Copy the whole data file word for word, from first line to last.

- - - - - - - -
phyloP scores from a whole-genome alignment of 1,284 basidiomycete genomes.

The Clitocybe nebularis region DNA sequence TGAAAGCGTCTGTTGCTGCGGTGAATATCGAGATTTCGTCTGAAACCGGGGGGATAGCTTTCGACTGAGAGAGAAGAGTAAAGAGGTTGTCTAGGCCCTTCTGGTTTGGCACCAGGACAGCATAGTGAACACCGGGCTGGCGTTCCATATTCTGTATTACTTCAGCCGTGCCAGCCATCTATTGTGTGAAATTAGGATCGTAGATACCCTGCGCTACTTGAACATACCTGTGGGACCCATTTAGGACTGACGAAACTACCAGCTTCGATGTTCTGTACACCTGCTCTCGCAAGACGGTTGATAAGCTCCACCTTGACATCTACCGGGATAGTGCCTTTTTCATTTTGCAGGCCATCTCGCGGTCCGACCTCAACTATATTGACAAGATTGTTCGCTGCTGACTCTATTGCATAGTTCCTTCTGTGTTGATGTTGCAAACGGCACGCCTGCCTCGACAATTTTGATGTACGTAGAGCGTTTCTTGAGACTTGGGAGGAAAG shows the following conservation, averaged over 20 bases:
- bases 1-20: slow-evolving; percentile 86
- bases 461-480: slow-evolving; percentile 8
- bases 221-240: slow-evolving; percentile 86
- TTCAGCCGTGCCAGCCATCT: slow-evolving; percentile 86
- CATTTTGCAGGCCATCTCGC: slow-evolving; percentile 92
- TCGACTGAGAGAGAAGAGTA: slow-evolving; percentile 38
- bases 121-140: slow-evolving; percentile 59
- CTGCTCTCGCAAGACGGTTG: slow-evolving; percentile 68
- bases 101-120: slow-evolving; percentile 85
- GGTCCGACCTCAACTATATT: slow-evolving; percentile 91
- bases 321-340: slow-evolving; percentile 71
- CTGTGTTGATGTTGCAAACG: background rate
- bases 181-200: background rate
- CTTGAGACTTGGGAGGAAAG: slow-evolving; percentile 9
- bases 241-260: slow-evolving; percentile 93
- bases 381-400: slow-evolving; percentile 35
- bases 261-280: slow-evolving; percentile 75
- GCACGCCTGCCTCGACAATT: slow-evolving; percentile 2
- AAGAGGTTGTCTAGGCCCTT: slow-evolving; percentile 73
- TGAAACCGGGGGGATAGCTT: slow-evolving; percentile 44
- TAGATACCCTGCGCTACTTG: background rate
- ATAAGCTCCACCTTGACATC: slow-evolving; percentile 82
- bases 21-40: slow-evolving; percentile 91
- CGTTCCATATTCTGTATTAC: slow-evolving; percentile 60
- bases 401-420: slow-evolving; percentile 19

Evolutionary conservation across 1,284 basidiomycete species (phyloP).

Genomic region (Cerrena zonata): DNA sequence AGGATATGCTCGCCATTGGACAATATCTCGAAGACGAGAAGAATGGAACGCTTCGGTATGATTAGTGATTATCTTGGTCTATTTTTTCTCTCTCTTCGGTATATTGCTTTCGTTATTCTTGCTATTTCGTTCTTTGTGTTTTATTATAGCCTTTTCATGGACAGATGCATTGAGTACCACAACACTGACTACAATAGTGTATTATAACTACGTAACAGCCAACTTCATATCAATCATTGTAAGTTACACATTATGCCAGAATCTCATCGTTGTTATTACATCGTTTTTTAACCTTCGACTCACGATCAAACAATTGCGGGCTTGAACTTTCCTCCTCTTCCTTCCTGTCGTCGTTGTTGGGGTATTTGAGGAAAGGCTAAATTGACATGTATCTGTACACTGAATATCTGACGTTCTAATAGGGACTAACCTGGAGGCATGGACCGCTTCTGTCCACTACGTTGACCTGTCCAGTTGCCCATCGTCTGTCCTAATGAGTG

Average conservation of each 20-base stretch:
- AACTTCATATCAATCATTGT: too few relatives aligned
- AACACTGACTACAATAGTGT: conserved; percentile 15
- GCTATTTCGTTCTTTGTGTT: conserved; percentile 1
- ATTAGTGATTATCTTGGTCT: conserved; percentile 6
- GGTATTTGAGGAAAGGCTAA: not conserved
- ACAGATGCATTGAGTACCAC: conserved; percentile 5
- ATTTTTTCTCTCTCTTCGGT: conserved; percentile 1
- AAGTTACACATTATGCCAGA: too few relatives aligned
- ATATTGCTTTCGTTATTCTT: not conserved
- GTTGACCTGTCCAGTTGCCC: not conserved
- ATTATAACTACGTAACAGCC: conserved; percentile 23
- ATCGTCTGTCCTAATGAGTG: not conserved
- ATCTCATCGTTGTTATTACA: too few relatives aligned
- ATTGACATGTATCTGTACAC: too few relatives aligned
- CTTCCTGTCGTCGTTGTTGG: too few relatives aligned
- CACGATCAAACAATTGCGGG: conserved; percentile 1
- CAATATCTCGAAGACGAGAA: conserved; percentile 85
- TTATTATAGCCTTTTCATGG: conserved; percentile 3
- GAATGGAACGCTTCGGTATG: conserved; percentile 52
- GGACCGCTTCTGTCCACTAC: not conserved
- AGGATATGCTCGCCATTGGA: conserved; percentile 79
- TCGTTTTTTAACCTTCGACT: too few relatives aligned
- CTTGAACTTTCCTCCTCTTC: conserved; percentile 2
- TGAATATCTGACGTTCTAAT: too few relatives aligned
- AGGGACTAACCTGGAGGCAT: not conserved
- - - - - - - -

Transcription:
phyloP scores from a whole-genome alignment of 1,284 basidiomycete genomes.

The Clitocybe nebularis region DNA sequence TGAAAGCGTCTGTTGCTGCGGTGAATATCGAGATTTCGTCTGAAACCGGGGGGATAGCTTTCGACTGAGAGAGAAGAGTAAAGAGGTTGTCTAGGCCCTTCTGGTTTGGCACCAGGACAGCATAGTGAACACCGGGCTGGCGTTCCATATTCTGTATTACTTCAGCCGTGCCAGCCATCTATTGTGTGAAATTAGGATCGTAGATACCCTGCGCTACTTGAACATACCTGTGGGACCCATTTAGGACTGACGAAACTACCAGCTTCGATGTTCTGTACACCTGCTCTCGCAAGACGGTTGATAAGCTCCACCTTGACATCTACCGGGATAGTGCCTTTTTCATTTTGCAGGCCATCTCGCGGTCCGACCTCAACTATATTGACAAGATTGTTCGCTGCTGACTCTATTGCATAGTTCCTTCTGTGTTGATGTTGCAAACGGCACGCCTGCCTCGACAATTTTGATGTACGTAGAGCGTTTCTTGAGACTTGGGAGGAAAG shows the following conservation, averaged over 20 bases:
- bases 1-20: slow-evolving; percentile 86
- bases 461-480: slow-evolving; percentile 8
- bases 221-240: slow-evolving; percentile 86
- TTCAGCCGTGCCAGCCATCT: slow-evolving; percentile 86
- CATTTTGCAGGCCATCTCGC: slow-evolving; percentile 92
- TCGACTGAGAGAGAAGAGTA: slow-evolving; percentile 38
- bases 121-140: slow-evolving; percentile 59
- CTGCTCTCGCAAGACGGTTG: slow-evolving; percentile 68
- bases 101-120: slow-evolving; percentile 85
- GGTCCGACCTCAACTATATT: slow-evolving; percentile 91
- bases 321-340: slow-evolving; percentile 71
- CTGTGTTGATGTTGCAAACG: background rate
- bases 181-200: background rate
- CTTGAGACTTGGGAGGAAAG: slow-evolving; percentile 9
- bases 241-260: slow-evolving; percentile 93
- bases 381-400: slow-evolving; percentile 35
- bases 261-280: slow-evolving; percentile 75
- GCACGCCTGCCTCGACAATT: slow-evolving; percentile 2
- AAGAGGTTGTCTAGGCCCTT: slow-evolving; percentile 73
- TGAAACCGGGGGGATAGCTT: slow-evolving; percentile 44
- TAGATACCCTGCGCTACTTG: background rate
- ATAAGCTCCACCTTGACATC: slow-evolving; percentile 82
- bases 21-40: slow-evolving; percentile 91
- CGTTCCATATTCTGTATTAC: slow-evolving; percentile 60
- bases 401-420: slow-evolving; percentile 19

Evolutionary conservation across 1,284 basidiomycete species (phyloP).

Genomic region (Cerrena zonata): DNA sequence AGGATATGCTCGCCATTGGACAATATCTCGAAGACGAGAAGAATGGAACGCTTCGGTATGATTAGTGATTATCTTGGTCTATTTTTTCTCTCTCTTCGGTATATTGCTTTCGTTATTCTTGCTATTTCGTTCTTTGTGTTTTATTATAGCCTTTTCATGGACAGATGCATTGAGTACCACAACACTGACTACAATAGTGTATTATAACTACGTAACAGCCAACTTCATATCAATCATTGTAAGTTACACATTATGCCAGAATCTCATCGTTGTTATTACATCGTTTTTTAACCTTCGACTCACGATCAAACAATTGCGGGCTTGAACTTTCCTCCTCTTCCTTCCTGTCGTCGTTGTTGGGGTATTTGAGGAAAGGCTAAATTGACATGTATCTGTACACTGAATATCTGACGTTCTAATAGGGACTAACCTGGAGGCATGGACCGCTTCTGTCCACTACGTTGACCTGTCCAGTTGCCCATCGTCTGTCCTAATGAGTG

Average conservation of each 20-base stretch:
- AACTTCATATCAATCATTGT: too few relatives aligned
- AACACTGACTACAATAGTGT: conserved; percentile 15
- GCTATTTCGTTCTTTGTGTT: conserved; percentile 1
- ATTAGTGATTATCTTGGTCT: conserved; percentile 6
- GGTATTTGAGGAAAGGCTAA: not conserved
- ACAGATGCATTGAGTACCAC: conserved; percentile 5
- ATTTTTTCTCTCTCTTCGGT: conserved; percentile 1
- AAGTTACACATTATGCCAGA: too few relatives aligned
- ATATTGCTTTCGTTATTCTT: not conserved
- GTTGACCTGTCCAGTTGCCC: not conserved
- ATTATAACTACGTAACAGCC: conserved; percentile 23
- ATCGTCTGTCCTAATGAGTG: not conserved
- ATCTCATCGTTGTTATTACA: too few relatives aligned
- ATTGACATGTATCTGTACAC: too few relatives aligned
- CTTCCTGTCGTCGTTGTTGG: too few relatives aligned
- CACGATCAAACAATTGCGGG: conserved; percentile 1
- CAATATCTCGAAGACGAGAA: conserved; percentile 85
- TTATTATAGCCTTTTCATGG: conserved; percentile 3
- GAATGGAACGCTTCGGTATG: conserved; percentile 52
- GGACCGCTTCTGTCCACTAC: not conserved
- AGGATATGCTCGCCATTGGA: conserved; percentile 79
- TCGTTTTTTAACCTTCGACT: too few relatives aligned
- CTTGAACTTTCCTCCTCTTC: conserved; percentile 2
- TGAATATCTGACGTTCTAAT: too few relatives aligned
- AGGGACTAACCTGGAGGCAT: not conserved